Last week, Grosvenor Britain & Ireland published a report which is a damning indictment on us all. Their research demonstrated that levels of public trust in the planning system, both in developers and local authorities, was so low as to be barely measurable.

I strongly recommend reading both the report and the discussion paper in full; however, the key findings were:

 "When it comes to planning for large-scale development just 2% of the public trust developers and only 7% trust local authorities." and

"people who engage in planning are more likely to think that development has had a negative impact on their local area" 

Anyone reading the research, and the accompanying discussion paper, are left with two  main questions:

  1. How did we get to such a parlous state of affairs?   and
  2. What can we do to rebuild public confidence in planning,  planners and the development industry as a whole?

The first of these questions is probably easier answered than the second. There has been a tendency in recent years for public rhetoric to demonise development, and the councils and developers that promote it. 

Only last month, Minister of State for Housing Kit Malthouse MP launched the latest set of CIL reform with the following statements:

"Communities deserve to know whether their council is fighting their corner with developers – getting more cash to local services so they can cope with the new homes built.

The reforms not only ensure developers and councils don’t shirk their responsibilities, allowing residents to hold them to account - but also free up councillors to fund bigger and more complicated projects over the line."

Instead of making sure that the pros and cons of new developments are fully explained to the public, too much has been made of political point scoring and assigning blame.

The economic crisis has also played its part, with sites stalling, developers had to revisit their s.106 packages in order to bring developments forward; which led to a lot of promised community benefits not being delivered. This fed into the unhelpful rhetoric, I mentioned earlier, and helped to dissolve public trust in the system.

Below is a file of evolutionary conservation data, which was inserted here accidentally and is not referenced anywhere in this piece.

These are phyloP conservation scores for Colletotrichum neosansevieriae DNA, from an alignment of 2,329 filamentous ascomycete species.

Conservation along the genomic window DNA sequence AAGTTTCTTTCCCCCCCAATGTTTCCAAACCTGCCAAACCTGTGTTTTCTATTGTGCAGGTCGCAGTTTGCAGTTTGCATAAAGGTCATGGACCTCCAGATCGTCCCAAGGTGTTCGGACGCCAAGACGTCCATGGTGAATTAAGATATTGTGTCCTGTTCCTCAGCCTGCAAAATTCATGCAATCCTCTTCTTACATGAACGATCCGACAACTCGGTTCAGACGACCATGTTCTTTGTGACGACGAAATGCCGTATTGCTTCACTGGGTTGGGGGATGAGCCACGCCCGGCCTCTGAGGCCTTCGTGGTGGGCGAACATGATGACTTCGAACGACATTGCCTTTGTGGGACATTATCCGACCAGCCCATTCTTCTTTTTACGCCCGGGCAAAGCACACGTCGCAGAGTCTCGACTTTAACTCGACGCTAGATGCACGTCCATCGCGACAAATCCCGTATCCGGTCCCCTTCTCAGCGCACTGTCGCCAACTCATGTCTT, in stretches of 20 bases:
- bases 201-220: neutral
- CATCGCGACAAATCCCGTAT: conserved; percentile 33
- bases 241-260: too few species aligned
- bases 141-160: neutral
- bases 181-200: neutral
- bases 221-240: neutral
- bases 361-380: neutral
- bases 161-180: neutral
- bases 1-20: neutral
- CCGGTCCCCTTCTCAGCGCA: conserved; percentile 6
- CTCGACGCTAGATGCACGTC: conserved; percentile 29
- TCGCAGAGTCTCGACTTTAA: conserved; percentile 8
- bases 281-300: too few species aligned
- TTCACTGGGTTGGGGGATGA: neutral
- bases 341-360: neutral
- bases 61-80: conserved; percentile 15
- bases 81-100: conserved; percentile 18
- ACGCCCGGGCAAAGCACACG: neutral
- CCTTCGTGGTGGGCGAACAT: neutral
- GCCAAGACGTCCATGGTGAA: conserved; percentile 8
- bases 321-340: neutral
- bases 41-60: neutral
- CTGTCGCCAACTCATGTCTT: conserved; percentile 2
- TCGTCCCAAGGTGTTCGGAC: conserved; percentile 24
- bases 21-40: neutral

Poor communication on all parts and under-funded Planning Departments have also contributed to the downward spiral of trust in the system.

The question of how we fix things is somewhat harder to answer. Thankfully, many in the industry are starting to turn their minds to it. The Grosvenor discussion paper makes a number of suggestions to turn things around - including clearer communication and greater transparency around the value of developments. 

The Government has also promised an 'Accelerating Planning Green Paper ' in the Autumn, which promises to look at how to better fund local authority planning authorities and 'hold developers and councils to account.'

Later today, I am taking part in a roundtable discussion on how to encourage greater collaboration in bringing forward new developments*  the results of which will also be fed into a white paper. This does put us in a race with MHCLG, but one in which we may have a strategic advantage - as unlike the Government, we are not trying to solve the great Brexit conundrum before October 31st.

At the very least, perhaps it is time that we all stop pointing fingers and assuming the worst when talking about the planning system (and the other parties in it). If we want to rebuild public trust in the system,  perhaps the first step would be treating each other with a little less suspicion.

* hosted and organised by TM Group - more information can be found here